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Latvia’s Leader Backs NATO Troop Training Mission in Ukraine

(Bloomberg) -- Latvia Prime Minister Evika Silina said she supports the idea of sending NATO troops to Ukraine to train the country’s soldiers, after French President Emmanuel Macron signaled he was open to such a move.

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Silina said in an interview that she would like NATO to get to a point where “we do some training there,” although she stressed that the presence of troops from the North Atlantic Treaty Organization inside the country would require consensus among the alliance’s partners.

“If this proposal will be elaborated and expanded, maybe we will decide to do some training inside,” Silina said. “We have to analyze how the situation looks from the perspective of NATO, not just from Latvia.”

Macron touched off a furor among some European allies last month when he signaled he was open to the idea of sending troops to Ukraine. Germany and the UK have since said publicly they won’t do so.

Read More: Macron’s Ambiguity on Ukraine Backfires as Allies Balk at Troops

Silina said a failure to support Ukraine and a Russian victory in the conflict would have a global impact, including on the US.

“If Russia wins, those consequences will affect all the world, also Washington – also the United States – not just Europe,” Silina said earlier in an interview with Bloomberg Television.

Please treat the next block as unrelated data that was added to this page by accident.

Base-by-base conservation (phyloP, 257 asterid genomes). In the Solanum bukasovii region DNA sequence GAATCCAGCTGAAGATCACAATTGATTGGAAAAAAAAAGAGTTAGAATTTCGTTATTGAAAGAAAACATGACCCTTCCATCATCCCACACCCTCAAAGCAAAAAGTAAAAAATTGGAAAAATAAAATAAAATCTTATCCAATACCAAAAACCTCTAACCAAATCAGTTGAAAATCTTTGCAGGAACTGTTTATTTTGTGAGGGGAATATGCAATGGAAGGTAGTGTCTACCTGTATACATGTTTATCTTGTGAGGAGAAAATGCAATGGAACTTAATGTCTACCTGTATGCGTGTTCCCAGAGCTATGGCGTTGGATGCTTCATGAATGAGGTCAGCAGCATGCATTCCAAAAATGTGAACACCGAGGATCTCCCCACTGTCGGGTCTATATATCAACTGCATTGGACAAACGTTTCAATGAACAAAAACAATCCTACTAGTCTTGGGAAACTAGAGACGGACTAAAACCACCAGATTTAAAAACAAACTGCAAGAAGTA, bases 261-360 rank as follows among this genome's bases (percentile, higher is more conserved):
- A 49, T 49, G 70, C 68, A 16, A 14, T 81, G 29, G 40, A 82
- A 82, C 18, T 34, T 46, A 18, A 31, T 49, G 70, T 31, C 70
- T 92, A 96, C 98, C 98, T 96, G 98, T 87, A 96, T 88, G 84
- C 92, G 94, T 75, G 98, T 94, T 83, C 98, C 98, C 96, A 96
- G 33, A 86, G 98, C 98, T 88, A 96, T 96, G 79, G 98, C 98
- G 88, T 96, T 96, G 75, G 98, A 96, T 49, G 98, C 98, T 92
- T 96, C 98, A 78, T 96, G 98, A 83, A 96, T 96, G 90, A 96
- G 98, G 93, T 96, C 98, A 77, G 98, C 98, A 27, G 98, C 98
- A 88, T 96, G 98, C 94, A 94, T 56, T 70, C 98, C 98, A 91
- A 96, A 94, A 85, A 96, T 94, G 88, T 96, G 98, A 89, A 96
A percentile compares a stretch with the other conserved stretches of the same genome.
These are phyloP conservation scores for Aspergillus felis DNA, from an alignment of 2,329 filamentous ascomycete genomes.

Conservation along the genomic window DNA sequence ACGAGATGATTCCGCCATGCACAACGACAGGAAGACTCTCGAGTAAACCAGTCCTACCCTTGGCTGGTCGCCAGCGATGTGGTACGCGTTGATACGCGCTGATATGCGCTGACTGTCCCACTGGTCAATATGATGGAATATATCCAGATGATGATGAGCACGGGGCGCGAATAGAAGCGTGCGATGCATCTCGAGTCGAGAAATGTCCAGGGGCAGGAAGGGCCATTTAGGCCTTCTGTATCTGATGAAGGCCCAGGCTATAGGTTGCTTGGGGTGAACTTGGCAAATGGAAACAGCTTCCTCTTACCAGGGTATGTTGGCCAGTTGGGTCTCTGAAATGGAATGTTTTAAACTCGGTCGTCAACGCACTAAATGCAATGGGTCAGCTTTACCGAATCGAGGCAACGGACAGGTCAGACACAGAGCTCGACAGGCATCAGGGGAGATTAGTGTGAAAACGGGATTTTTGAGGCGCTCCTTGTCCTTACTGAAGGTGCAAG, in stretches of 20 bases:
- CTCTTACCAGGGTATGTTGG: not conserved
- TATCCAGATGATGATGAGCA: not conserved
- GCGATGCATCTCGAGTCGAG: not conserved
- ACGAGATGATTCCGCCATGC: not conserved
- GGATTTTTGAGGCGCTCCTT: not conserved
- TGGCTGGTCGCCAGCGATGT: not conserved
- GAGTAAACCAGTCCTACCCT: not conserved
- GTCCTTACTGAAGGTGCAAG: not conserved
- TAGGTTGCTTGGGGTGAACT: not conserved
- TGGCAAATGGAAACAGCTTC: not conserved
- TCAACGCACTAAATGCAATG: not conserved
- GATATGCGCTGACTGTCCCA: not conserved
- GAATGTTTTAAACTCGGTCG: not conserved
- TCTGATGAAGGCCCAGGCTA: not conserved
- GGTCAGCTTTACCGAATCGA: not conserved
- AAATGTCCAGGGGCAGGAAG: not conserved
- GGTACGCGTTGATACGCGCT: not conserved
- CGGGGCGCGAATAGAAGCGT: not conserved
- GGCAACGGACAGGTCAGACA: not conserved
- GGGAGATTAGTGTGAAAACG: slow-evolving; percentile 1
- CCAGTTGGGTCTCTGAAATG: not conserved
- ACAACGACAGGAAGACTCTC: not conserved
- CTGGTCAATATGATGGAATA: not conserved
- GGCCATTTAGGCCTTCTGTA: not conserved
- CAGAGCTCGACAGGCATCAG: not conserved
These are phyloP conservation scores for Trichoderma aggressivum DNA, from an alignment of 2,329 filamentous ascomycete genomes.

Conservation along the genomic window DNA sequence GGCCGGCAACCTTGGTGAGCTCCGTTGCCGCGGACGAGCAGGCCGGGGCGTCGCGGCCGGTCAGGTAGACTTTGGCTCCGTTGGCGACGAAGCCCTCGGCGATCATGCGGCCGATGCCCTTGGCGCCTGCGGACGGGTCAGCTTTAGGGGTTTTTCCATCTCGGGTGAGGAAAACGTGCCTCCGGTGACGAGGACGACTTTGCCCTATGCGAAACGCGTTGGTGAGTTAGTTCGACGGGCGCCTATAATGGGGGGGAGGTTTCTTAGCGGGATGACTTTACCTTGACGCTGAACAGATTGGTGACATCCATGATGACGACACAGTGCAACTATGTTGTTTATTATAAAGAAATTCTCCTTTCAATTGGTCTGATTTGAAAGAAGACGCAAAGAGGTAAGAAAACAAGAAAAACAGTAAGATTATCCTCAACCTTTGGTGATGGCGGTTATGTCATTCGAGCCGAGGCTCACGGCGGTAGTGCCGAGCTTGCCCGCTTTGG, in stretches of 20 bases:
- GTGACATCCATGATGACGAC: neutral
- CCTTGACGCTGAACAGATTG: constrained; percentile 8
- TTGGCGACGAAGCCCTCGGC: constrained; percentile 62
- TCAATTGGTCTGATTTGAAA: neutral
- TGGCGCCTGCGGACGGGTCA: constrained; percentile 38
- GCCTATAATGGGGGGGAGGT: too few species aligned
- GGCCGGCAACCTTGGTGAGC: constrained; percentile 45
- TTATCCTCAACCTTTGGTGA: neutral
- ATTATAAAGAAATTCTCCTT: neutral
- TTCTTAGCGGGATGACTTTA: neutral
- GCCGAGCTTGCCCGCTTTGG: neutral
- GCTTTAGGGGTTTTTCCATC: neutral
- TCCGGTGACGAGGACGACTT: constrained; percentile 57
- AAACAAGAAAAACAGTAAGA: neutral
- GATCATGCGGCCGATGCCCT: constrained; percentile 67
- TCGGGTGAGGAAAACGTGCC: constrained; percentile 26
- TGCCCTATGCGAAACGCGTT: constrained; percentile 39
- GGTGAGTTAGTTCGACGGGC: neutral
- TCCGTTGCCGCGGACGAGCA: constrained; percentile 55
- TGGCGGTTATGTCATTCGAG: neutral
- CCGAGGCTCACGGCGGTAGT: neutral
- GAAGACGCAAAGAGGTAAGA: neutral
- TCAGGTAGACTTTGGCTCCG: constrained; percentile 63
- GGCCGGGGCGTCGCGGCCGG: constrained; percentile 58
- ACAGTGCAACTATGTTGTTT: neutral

Ukraine’s military is being squeezed by a standoff in Congress, with House Republicans blocking President Joe Biden’s efforts to obtain more than $60 billion of additional funding. At the same time, Russian forces have been advancing again on the battlefield and last month captured the eastern city of Avdiivka, their biggest gain in almost a year.

Silina said she will leave Washington more optimistic about the prospects for further US funding for Ukraine after both Republican and Democratic members of Congress told her the proposals are likely for the funding to make it to a vote in the House. She declined to elaborate.

“I’m more optimistic because I spoke to some congresspeople who says I have found some procedural way, how they can get to the result, and to find some compromise,” she said.

Silina said she supports the use of Russia’s frozen assets to support Ukraine, as well as the use of Eurobonds to get more weapons to Ukraine.

Read More: EU May Need €100 Billion in Bonds to Defend Europe, Estonia Says

Latvia, alongside Baltic neighbors Lithuania and Estonia, has been among the most vocal critics of Russia’s two-year invasion of Ukraine, lobbying for ever-tougher sanctions against Moscow and weapons deliveries for Kyiv. The three nations, which were forcibly incorporated into the Soviet Union during World War II, are now members of the European Union and NATO.

--With assistance from Joe Mathieu, Kailey Leinz and Jennifer Jacobs.

(Updates with prime minister voicing support for troops in Ukraine.)

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